from abc import ABC, abstractmethod class Stock(ABC): # Abstract class def __init__(self, stock_code, description, buy_price, mark_up, volume, manuf): self.code = stock_code self.desc = description self.buy = buy_price self.margin = mark_up self.volume = volume self.manuf = manuf super().__init__() def sell_price(self): print('Retail price = $', round(self.buy * self.margin, 2)) @abstractmethod def sale(self): pass @abstractmethod def expiry(self): pass CannedPeas = Stock('C234', 'Canned Peas', 0.65, 1.457, '400mls', 'Edgells') # Result ''' Traceback (most recent call last): File "C:\Users\David\Desktop\abstraction.py", line 28, in <module> CannedPeas = Stock('C234', 'Canned Peas', 0.65, 1.457, '400mls', 'Edgells') TypeError: Can't instantiate abstract class Stock with abstract methods expiry, sale '''
Yet when we create a sub-class or several sub-classes, everything works for us. Following is a code example where I’ve created two sub-classes. One is for canned items, another for fruit. Each uses the abstract class attributes, but given the differences possessed by each stock item, we use methods of the same name but with different actions.
An item to note, we must have the abstract class methods ‘
expiry‘ and ‘
sale‘ in our sub-classes, or Python will give us an error. However, we don’t need an expiry for the canned goods, so we use the ‘
pass‘ syntax to allow Python to operate without action. Similarly, we don’t have a manufacturer for apples so when we pass in the attributes, we use a blank string in that position.
from abc import ABC, abstractmethod from datetime import datetime, timedelta class Stock(ABC): # Abstract class def __init__(self, stock_code, description, buy_price, mark_up, volume, manuf): self.code = stock_code self.desc = description self.buy = buy_price self.margin = mark_up self.volume = volume self.manuf = manuf super().__init__() def sell_price(self): print('Retail price = $', round(self.buy * self.margin, 2)) @abstractmethod def sale(self): pass @abstractmethod def expiry(self): pass class Canned(Stock): # Concrete class category = 'Cans' def sale(self, num): print('Buy', num, 'cans of', self.desc, 'for the price of: $', round(self.buy * self.margin, 2), '\n') def expiry(self): pass class Fruit(Stock): category = 'produce' def sale(self, discount): print('Buy 2', self.volume, 'of', self.desc, 'at the discounted price of $', round((self.buy * self.margin)*(1-discount),2)) print('Normal retail price $', round(self.buy * self.margin, 2), '\n') def expiry(self, days): expirydate = datetime.today() + timedelta(days=days) print('Use by:', expirydate.day, expirydate.month, expirydate.year) # Instantiate two objects - one from each sub-class C465 = Canned('C465', 'Chicken Soup', 0.65, 1.468, '400mls', 'Campbells') P987 = Fruit('P987', 'Golden Delicious Apples', 1.57, 1.58, 'bags', '') C465.sale(3) C465.sell_price() print() P987.sale(.25) P987.expiry(14) # Result ''' Buy 3 cans of Chicken Soup for the price of: $ 0.95 Retail price = $ 0.95 Buy 2 bags of Golden Delicious Apples at the discounted price of $ 1.86 Normal retail price $ 2.48 Use by: 9 7 2021 '''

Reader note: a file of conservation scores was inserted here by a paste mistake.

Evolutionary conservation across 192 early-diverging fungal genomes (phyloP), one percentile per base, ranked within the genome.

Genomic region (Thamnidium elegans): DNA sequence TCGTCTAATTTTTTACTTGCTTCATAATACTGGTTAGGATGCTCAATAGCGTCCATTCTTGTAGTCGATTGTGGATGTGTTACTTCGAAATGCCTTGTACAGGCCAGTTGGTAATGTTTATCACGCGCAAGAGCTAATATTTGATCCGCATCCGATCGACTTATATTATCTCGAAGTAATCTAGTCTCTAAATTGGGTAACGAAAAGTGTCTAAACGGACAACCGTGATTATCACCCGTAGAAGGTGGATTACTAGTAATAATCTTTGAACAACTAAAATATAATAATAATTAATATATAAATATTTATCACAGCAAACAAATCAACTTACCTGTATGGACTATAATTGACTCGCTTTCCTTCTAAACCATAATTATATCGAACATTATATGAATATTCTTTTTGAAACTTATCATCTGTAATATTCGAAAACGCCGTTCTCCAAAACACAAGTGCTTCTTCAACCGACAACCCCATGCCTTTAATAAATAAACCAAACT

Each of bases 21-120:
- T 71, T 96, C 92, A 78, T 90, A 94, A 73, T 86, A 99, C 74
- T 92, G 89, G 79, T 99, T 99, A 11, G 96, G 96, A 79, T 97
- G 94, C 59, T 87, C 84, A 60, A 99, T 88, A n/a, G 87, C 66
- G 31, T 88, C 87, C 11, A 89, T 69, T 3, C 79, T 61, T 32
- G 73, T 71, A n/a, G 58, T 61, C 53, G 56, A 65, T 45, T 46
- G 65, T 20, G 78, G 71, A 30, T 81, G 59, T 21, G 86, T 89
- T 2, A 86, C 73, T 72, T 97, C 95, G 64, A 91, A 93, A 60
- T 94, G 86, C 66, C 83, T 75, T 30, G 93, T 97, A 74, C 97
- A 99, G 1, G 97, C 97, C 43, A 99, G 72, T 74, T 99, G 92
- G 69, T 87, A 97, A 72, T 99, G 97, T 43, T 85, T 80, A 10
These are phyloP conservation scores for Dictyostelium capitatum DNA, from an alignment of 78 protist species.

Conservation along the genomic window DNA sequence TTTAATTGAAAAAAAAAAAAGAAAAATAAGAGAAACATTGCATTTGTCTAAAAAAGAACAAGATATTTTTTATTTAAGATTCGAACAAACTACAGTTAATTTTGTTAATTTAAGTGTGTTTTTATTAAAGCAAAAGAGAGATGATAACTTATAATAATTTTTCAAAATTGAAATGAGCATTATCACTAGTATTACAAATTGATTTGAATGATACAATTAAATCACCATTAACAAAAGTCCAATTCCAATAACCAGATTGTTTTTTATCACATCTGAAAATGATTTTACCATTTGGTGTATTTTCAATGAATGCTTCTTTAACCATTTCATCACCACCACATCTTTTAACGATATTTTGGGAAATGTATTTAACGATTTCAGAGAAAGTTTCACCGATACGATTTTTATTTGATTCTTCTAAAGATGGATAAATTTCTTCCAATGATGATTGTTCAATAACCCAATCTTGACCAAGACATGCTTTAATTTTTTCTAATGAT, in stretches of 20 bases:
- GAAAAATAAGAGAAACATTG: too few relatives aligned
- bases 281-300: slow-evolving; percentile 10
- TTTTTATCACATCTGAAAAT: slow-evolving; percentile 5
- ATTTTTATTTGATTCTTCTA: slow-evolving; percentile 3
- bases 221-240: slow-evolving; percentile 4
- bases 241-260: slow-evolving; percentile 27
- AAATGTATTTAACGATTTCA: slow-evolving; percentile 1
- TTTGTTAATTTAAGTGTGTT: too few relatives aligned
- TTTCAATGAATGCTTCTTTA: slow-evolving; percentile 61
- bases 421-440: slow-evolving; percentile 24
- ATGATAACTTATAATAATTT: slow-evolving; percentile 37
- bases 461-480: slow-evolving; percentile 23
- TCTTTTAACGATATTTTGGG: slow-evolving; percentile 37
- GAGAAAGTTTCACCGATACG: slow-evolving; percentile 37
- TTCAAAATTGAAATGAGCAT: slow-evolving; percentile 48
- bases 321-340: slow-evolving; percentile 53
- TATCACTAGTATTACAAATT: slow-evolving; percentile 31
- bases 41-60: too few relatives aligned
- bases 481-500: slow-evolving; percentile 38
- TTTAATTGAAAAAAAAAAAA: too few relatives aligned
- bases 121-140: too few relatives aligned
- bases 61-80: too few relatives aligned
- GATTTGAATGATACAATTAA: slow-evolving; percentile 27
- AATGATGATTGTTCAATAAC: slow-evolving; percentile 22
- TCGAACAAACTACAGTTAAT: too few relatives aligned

In the above code, I’ve created or instantiated two concrete objects, one from each class. I’ve then called the methods ‘
sale‘ and ‘
expiry‘ where applicable and I’ve also accessed the abstract class’s normal method of ‘
sell_price‘. Note that I needed to import the
datetime module to carry out the calculation used in the fruit
Today we learned about data abstraction in Python. We know that the term abstract means ‘existing as an idea, feeling, or quality, not as a material object.’ We then talked about abstraction being something that gives you broad concepts without all the small specific details.
In our case of data abstraction, we showed how we could use the Python module
'abc' to create an abstract class of Stock for our grocery stock management program. This abstract class contains all those generic attributes and methods we believe form the basis of a grocery stock item without knowing the specifics of what items will be sold.
We then created two concrete classes for two very different stock items, fruit and canned goods. From those, we created two objects that each used the specific methods from the concrete classes in addition to the standard method accessible in the abstract class.
We also learned that you cannot instantiate an object directly from an abstract class and that if the abstract class has abstract methods, those methods must be replicated in the sub-classes; otherwise, an error will result.
I trust this article has been useful in your understanding. Thank you for reading.
David is a Python programmer and a technical writer creating in-depth articles for readers wanting uncomplicated explanations for topics made difficult by industry jargon. Also a woodworker, metalworker, landscape photographer, and pilot, he is freelance after 42 years in the corporate world. He has an MBA in Technology.